With hundreds of trucks in front of him and night approaching, he decided to do some queue-jumping by going off-road.

The road was raised, with slippery embankments on either side. Getting stranded on the unpaved portion was a real possibility.

Nevertheless, the all-wheel-drive GT-R managed to mimic a Land Rover Defender and got close to the start of the crawling convoy.

"Some trucks tried to do the same and were stuck," Mr Hoong says.

His Mad Max-style journey started on Oct 2, when he joined an Automobile Association of Singapore driving holiday to China.

They parted ways in Shangri-la, Yunnan, and Mr Hoong drove to Everest Base Camp (North). Accompanied by a Tibetan guide, he arrived on Oct 24.

"The bad roads are always memorable," he says. "I'll never forget the moment when I came to a steel bridge on the way to Basu (in Tibet Autonomous Region).

The approach was so steep that my heart skipped several beats.

"I told my Tibetan guide 'I think it's game over.'"

Miraculously, he managed to clear it with a "very slow" oblique approach.

Then, there was the time he came across a completely flooded road.

"It's like a pond of muddy water, so you don't know what lurks below," he recalls. "I had to pull aside and observe several trucks, SUVs and pick-ups go through first before choosing the best route for my car."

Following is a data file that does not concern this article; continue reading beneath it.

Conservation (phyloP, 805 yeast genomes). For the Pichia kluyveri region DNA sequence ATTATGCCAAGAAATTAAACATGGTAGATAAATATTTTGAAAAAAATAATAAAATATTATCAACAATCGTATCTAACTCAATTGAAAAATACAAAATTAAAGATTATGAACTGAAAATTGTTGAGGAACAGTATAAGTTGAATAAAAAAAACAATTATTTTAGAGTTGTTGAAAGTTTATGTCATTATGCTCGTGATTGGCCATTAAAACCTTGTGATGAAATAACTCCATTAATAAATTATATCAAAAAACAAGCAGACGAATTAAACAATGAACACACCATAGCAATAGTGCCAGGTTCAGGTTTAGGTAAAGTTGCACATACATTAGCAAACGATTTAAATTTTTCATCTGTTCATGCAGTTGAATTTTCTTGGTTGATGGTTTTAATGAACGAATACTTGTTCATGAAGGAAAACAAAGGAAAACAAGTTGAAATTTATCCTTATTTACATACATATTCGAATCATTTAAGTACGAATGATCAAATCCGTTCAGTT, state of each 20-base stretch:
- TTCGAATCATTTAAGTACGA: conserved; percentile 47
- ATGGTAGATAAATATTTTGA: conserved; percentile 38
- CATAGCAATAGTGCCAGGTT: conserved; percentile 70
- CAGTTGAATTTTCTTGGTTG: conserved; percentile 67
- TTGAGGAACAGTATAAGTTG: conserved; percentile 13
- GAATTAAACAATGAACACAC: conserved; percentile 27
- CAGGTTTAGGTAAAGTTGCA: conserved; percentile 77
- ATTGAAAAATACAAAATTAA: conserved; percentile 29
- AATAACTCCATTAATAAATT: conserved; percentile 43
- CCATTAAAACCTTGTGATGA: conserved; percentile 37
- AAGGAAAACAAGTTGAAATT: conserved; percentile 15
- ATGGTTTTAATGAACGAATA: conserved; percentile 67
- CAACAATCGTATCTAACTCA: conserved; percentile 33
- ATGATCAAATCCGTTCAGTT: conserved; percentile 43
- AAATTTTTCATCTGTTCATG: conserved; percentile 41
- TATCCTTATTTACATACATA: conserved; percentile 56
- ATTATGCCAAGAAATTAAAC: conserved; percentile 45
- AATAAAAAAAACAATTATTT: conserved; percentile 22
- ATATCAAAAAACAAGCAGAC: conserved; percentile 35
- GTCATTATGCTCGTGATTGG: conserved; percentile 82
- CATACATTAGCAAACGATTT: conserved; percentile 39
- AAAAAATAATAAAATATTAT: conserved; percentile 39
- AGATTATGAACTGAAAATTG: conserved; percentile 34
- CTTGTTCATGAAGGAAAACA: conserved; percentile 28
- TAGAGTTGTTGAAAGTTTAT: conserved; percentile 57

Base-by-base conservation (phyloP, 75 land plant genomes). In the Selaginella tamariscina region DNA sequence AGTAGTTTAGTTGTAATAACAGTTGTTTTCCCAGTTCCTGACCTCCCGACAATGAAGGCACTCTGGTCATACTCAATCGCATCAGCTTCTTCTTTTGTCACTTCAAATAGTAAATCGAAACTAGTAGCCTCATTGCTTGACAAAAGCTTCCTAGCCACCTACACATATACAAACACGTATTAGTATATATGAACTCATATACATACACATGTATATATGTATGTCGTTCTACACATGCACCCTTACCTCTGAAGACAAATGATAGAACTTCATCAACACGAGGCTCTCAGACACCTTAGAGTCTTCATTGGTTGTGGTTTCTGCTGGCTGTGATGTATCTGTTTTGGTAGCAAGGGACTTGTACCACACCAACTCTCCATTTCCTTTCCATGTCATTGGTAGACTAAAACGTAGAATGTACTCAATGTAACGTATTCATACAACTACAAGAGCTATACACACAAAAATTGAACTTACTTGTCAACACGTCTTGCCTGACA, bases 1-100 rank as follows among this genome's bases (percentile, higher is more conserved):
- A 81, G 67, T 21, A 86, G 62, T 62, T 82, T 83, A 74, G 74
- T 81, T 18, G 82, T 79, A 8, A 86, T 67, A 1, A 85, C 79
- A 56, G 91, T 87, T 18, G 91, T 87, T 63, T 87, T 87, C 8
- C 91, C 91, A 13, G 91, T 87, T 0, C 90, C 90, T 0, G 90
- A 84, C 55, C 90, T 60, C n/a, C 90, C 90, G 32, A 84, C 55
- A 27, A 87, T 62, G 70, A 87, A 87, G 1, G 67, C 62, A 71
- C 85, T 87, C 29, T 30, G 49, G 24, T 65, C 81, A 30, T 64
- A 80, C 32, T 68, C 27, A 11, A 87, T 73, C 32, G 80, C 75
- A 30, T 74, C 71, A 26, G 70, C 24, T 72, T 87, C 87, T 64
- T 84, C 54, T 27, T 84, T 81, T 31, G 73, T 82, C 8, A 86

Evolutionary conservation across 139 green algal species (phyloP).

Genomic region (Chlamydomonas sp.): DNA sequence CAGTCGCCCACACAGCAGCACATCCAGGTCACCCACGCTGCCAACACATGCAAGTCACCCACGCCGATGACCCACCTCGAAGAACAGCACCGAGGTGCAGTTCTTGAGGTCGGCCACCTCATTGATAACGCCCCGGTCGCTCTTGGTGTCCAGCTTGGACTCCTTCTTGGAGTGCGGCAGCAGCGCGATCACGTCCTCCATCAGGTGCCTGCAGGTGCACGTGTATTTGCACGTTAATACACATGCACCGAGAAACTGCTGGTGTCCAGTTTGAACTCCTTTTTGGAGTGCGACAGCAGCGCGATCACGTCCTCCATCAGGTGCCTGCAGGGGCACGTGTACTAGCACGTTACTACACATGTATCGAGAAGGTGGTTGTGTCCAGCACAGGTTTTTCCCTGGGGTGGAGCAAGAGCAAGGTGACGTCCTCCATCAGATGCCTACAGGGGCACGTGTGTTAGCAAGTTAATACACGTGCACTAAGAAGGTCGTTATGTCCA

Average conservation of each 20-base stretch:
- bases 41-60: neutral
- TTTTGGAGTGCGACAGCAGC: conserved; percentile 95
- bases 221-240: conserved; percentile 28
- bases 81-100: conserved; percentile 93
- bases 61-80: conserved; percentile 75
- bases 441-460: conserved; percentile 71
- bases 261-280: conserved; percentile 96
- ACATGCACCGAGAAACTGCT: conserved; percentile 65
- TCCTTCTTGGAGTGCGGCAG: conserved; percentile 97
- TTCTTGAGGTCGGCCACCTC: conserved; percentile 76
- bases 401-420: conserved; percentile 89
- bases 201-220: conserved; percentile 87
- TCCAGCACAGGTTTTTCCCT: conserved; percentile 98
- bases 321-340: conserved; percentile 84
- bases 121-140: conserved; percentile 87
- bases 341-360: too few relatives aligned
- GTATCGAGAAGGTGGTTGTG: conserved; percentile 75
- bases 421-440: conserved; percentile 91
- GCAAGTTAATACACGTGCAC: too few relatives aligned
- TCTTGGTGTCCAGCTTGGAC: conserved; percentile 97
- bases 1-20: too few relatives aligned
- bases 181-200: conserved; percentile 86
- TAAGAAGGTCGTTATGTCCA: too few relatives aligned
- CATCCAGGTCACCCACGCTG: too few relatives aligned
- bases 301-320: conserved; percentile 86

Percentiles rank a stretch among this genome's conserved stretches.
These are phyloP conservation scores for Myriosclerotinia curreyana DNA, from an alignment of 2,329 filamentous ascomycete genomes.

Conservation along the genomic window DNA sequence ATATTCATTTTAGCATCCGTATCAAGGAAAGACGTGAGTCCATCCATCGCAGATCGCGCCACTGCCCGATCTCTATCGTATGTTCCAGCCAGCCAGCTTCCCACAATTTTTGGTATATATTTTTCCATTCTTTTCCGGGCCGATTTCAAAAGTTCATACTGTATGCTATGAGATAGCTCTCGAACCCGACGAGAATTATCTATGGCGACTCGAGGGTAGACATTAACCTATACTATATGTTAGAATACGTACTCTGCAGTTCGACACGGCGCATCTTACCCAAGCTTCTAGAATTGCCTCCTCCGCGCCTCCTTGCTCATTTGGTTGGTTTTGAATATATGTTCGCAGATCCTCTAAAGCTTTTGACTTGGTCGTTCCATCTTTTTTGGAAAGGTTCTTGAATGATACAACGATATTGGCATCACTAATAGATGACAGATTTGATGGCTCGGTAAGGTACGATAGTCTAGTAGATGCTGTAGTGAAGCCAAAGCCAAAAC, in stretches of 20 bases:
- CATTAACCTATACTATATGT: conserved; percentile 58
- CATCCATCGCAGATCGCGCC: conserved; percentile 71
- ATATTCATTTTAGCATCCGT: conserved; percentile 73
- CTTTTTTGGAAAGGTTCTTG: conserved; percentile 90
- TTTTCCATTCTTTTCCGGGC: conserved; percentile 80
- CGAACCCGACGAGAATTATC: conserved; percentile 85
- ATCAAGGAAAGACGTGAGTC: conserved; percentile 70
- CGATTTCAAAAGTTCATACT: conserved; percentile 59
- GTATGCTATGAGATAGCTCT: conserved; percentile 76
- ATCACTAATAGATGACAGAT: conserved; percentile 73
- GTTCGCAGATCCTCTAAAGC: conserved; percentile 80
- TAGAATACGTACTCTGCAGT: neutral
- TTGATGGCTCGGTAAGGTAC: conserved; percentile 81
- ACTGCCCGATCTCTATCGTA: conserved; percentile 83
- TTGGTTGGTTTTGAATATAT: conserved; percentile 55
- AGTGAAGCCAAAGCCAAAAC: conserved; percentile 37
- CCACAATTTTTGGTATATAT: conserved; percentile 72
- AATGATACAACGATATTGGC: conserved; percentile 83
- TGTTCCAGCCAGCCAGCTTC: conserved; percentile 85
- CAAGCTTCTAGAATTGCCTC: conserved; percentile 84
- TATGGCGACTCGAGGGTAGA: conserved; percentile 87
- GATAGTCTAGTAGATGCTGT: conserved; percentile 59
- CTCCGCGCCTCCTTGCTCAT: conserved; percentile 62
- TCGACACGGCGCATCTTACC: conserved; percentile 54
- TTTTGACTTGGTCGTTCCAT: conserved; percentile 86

With several more encounters with challenging terrain, he gained confidence and could drive the low-slung GT-R "like a (Toyota) Land Cruiser".

The scenery was amazing. "The first sighting of Mount Everest was very exciting," he says. But "the best moment" was reaching the base camp and seeing "the mother of all mountains at the closest distance possible".

Many people he met along the way were astounded by the sight of Godzilla in the wilderness.

"A group of monks jumped out from their cars on a remote mountain road to take pictures with my car," he says with a laugh.

The grandfather of one even managed to do some social work. "It was memorable to distribute some rice, biscuits and cooking oil to remote villages and a nunnery in Tibet and Laos," he says.

He arrived back in Singapore on Nov 13, having clocked 16,000km and used up some 2,600 litres of fuel.

Washed, stripped of stickers and reverted to its original state, the GT-R looked no worse for wear in the carpark.

"This car is actually quite bullet- proof," says Mr Hoong, who owned a Mitsubishi Evo previously.

He reveals that he is not new to long drives, having circumnavigated the United States and parts of Canada in his student days. And in Australia, with wife and young children in tow, he went from Geelong to Brisbane - a distance of more than 1,700km - at one go.

"All you need is passion and a sense of adventure," he says.


Conquering Everest in a Nissan GT-R

Mr Hoong Kah Chuan was not the first Singaporean to scale the roof of the world on wheels.

Two years ago, 10 people on nine motorcycles, including a woman pillion rider, rode all the way from Singapore to Kathmandu in Nepal. 

Along the way, they met a group of Singaporean drivers who had just driven to a lookout point 50km from Everest Base Camp (the camp itself was closed then because of a recent accident).

Read about the riders' adventure on their blog (bit.ly/2gm466r)

Mr Hoong says it was their trip which inspired him.

While he was not the first to do it, he is likely the first to do it in a Nissan GT-R.

Correction note: The story has been edited for clarity.

A version of this article appeared in the print edition of The Straits Times on November 19, 2016, with the headline 'Wet, rocky road to Tibet'. Print Edition | Subscribe